For added impact, you may want to lead each job description with your top contribution, that will be most relevant to your target employers.
If space allows, you can also insert a quote here from someone you worked with about your value to the company.
If you’ve held several positions within the same company, complete a separate experience section for each one, even if you can’t come up with enough content to fill out each one.

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Many LinkedIn experts, including me, suggest that you include your employment history all the way back to the beginning, even if it isn’t on your resume and may indicate your age. The thinking is that people searching those early company names will find you.

Education
As with the Experience section, fill in all of your education information, going back to the beginning. Add in specifics, as applicable.

Skills & Endorsements
A "Skill" endorsement is a one-click way for your connections to endorse the skills listed on your profile, or those suggested by LinkedIn. An endorsement is not the same as a “Recommendation”, which is a written narrative submitted by a connection in support of your expertise and value.
A high number of endorsements for skills representing your best talents supports your personal brand and adds credibility to your candidacy in job search and in doing business. These endorsements validate that you really do possess these skills, and they add value to your profile. Since these skills are also relevant keywords and phrases, a solid list should boost your profile search ranking.
Pull together a list of your top 50 skills (or areas of expertise), and post them to your profile in order of importance to your target employers. Then you can reach out to your connections individually and ask them to endorse you to build up your numbers. And you’ll see others you haven’t asked add endorsements to your profile.
LinkedIn lets you reorder and delete skills. Come back, say, every few months or so, and repeat to keep this section up to date.
Additional Profile Sections and Information: Use all the sections that apply to you. Publications Certifications Courses Projects Honors & Awards Patents Test Scores Languages Organizations
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Recommendations
Keep building up brand and value-reinforcing recommendations within each job you’ve held. Nothing speaks to your unique value proposition better than what others who know your work best have to say about you.

If they’re amenable, it’s okay to help people write a brief paragraph or two by providing them a little information about the kinds of positions you’re seeking, so that they can align what they write with what hiring decision makers will be looking for. Let them know which attributes, skills, and achievements you’d like them to highlight. Tip: Write LinkedIn recommendations for people you work with. They’ll be much more likely to reciprocate with a recommendation for you.

LinkedIn Groups
LinkedIn Groups are all about learning, positioning yourself as a subject matter expert (SME) and thought leader, and staying top-of-mind with your network.
To help you land a job faster, your network on LinkedIn should include recruiters and hiring decision makers at your target companies, and others who can help you reach your career goals. Steady, gentle reminders of the value you offer will help position you as a potential good-fit for your target companies.

EXPERT

How to Use LinkedIn Groups to Position Yourself as a Subject Matter Expert Join relevant Groups – search the profiles of top-level executives, Board members and/or hiring decision makers, and other employees at your target companies.
And LinkedIn offers 2 ways to find new Groups: 1. Search for groups by name or keyword: • In the search box at the top of your LinkedIn homepage, type key words or group name of interest and click Search. • On the search results page, click the Groups tab. 2. Browse groups recommended for you by LinkedIn: • Click the “Work” icon in the top right of your LinkedIn homepage and select Groups from the dropdown. • Click Discover at the top of the page to view suggested groups. • You can then request membership by clicking the Ask to join button.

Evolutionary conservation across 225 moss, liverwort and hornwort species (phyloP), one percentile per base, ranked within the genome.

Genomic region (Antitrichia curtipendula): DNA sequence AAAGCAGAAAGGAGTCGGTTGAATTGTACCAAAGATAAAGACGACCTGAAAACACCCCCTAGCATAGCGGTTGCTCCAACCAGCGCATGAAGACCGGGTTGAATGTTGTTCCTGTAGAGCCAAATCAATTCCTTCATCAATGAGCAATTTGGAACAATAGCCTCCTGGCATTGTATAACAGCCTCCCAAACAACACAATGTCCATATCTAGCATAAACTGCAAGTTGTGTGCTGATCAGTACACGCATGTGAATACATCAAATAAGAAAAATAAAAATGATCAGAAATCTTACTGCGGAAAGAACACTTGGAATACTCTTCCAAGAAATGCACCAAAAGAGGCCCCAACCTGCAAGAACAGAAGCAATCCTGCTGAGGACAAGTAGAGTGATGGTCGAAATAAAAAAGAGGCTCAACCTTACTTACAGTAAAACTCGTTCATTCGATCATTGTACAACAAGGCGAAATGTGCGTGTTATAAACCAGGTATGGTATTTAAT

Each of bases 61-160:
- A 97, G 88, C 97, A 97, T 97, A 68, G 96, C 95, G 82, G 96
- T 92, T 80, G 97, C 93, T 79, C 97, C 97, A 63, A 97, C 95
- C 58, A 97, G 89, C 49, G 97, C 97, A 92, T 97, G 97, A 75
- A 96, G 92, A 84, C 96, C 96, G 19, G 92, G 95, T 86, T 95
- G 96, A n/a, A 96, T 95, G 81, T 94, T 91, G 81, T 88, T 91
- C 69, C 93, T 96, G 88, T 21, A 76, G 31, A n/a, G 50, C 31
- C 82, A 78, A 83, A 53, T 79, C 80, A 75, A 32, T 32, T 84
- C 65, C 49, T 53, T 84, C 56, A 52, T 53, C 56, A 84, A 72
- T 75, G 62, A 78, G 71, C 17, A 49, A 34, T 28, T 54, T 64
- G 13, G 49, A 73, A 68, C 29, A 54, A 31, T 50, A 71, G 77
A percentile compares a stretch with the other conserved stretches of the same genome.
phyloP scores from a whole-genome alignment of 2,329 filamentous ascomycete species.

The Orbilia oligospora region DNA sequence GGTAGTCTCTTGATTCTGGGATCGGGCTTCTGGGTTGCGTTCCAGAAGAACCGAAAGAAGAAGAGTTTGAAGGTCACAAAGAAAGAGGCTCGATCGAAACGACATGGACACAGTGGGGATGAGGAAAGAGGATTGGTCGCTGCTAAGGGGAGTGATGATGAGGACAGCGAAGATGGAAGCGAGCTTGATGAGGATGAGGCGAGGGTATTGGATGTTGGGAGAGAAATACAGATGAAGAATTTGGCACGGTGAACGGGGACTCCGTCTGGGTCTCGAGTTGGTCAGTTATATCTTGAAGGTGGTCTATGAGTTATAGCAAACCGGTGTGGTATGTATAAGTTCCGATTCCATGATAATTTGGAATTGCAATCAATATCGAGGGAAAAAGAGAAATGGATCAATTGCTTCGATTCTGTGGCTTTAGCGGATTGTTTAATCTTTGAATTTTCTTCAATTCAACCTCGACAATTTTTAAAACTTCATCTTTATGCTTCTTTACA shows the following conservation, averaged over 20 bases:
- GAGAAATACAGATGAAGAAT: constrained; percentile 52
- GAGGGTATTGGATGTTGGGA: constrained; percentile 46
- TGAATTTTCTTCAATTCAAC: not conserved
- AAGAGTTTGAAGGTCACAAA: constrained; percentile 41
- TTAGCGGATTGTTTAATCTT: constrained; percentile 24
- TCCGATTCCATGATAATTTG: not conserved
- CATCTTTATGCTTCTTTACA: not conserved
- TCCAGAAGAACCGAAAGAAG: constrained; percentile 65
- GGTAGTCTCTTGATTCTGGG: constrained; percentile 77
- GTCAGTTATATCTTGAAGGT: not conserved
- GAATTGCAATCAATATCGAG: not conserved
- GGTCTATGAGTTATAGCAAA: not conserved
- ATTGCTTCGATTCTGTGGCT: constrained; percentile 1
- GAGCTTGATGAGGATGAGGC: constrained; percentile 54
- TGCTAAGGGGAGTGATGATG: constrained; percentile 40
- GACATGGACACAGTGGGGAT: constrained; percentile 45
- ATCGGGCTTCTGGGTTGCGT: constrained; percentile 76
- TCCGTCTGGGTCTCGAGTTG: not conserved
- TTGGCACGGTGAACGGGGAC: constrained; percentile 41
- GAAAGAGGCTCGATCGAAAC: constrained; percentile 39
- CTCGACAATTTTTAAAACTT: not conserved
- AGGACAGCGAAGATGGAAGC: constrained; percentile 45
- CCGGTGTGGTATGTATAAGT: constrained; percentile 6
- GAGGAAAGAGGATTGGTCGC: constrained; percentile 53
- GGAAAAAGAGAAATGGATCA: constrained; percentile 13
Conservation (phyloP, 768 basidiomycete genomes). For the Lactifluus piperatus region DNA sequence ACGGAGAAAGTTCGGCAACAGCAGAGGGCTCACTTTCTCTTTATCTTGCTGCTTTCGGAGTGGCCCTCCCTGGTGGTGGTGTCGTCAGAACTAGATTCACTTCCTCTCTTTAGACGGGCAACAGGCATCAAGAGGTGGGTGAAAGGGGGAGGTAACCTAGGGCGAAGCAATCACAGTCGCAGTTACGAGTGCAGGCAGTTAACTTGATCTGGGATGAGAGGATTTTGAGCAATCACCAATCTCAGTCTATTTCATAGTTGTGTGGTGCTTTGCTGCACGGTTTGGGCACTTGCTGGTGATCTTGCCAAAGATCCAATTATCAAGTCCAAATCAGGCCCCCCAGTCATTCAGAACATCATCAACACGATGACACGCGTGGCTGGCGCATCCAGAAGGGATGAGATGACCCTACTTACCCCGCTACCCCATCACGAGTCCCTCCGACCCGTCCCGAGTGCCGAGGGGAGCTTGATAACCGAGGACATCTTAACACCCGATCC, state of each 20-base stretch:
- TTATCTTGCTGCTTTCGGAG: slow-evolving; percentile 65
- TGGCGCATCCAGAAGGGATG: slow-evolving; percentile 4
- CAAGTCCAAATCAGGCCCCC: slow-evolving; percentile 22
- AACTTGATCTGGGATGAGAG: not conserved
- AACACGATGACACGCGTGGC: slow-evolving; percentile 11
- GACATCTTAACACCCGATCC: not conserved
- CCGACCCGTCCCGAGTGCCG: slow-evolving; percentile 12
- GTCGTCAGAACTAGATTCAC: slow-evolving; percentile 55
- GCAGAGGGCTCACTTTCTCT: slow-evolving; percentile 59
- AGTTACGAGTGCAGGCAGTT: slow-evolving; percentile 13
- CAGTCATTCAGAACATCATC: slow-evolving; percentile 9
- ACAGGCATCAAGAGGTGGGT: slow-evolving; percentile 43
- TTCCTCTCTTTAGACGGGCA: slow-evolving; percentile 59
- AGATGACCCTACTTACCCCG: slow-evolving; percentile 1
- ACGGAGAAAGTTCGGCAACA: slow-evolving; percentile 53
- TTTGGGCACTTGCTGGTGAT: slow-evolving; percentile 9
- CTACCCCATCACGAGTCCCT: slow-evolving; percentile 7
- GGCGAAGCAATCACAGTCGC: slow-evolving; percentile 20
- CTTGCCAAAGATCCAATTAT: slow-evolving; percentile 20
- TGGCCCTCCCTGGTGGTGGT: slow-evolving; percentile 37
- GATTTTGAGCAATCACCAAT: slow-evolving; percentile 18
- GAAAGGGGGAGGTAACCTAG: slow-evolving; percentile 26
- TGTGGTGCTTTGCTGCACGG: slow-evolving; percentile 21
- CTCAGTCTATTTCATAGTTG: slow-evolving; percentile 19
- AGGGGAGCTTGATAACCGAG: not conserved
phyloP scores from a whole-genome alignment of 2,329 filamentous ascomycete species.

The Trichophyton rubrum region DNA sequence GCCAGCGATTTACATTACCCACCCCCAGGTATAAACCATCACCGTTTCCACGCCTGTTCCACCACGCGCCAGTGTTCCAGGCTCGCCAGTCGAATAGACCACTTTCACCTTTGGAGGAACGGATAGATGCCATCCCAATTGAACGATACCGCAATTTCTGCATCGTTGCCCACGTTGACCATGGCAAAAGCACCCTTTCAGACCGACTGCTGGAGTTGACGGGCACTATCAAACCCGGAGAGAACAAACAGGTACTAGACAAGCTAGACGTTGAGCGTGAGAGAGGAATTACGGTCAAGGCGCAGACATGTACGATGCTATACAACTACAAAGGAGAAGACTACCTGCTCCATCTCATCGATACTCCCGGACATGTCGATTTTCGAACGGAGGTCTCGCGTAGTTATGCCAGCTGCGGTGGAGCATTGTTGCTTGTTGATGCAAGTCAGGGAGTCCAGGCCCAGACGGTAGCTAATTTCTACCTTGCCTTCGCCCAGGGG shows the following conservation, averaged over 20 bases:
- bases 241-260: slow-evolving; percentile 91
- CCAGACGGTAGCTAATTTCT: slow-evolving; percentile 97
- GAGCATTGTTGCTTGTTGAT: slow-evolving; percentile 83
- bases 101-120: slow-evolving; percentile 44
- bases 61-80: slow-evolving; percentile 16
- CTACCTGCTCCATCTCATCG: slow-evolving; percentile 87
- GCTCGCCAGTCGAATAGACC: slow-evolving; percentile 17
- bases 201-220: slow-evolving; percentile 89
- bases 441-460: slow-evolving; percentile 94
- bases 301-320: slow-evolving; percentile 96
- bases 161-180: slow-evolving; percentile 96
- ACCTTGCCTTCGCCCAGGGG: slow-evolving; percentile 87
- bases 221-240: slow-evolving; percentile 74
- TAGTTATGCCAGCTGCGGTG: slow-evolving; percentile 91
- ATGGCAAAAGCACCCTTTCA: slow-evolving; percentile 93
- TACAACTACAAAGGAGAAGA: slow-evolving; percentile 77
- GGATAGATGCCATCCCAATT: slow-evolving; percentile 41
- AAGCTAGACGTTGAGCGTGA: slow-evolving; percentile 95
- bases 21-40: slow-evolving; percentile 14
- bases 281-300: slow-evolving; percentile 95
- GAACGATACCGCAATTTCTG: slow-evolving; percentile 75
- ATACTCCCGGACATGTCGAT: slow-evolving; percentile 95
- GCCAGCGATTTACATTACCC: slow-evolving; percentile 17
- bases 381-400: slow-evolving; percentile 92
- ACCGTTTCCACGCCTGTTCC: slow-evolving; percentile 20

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Additional LinkedIn Profile Branding and Job Search Tips
Once you’ve completed your profile, check out the other LinkedIn features you’ll find in the menu at the top of your profile, such as SlideShare, ProFinder, Jobs, etc.

Possible Updates to Share:
➤ An online article, blog post, or white paper you’ve published
➤ An event or seminar you’re presenting ➤ A new project you’re working on ➤ A significant accomplishment or contribution
to your company ➤ Activities with your networks or LinkedIn Groups ➤ An important seminar or event you’ll be attending
or have attended

Share an Update • Keep your LinkedIn network and those viewing your
profile current with your latest activities.
• LinkedIn notifies your network whenever you refresh this or any other part of your profile, which keeps you and your brand value top-of-mind with them.
• To access this feature, click on “Home” in the menu

at the top of your profile. To the left of your photo,

you'll see "Share an article, photo, or update”.

• As you create the update, include a link to more about it, if applicable. This area also represents another

opportunity to brand your profile with relevant key words. Add hashtags at the beginning of each relevant

keyword and keyword phrase to make your commentary more

searchable.

Typos and poor grammar can discredit you. Meticulously check spelling and grammar. Have a few other people proofread and edit for you.

Pay special attention to all that lands “above the fold” in your profile.
Whatever is on the screen when people open your profile is obviously the first thing they’ll see, and can make or break your chances to be considered. Take advantage of what you can do here to immediately capture attention and promote your personal brand and value proposition to employers.
Make them want to scroll down to read your entire profile. Just as with your resume, it’s wise to move up to above the fold those pivotal achievements and contributions that would otherwise be buried in the Professional Experience section, further down in your profile.

Sprinkle a few select key words and phrases relevant to your target and niche throughout your profile.
You’ll rank higher for these terms when people conduct a LinkedIn people search. If you land within the first few results, they’re much more likely to click through to your profile.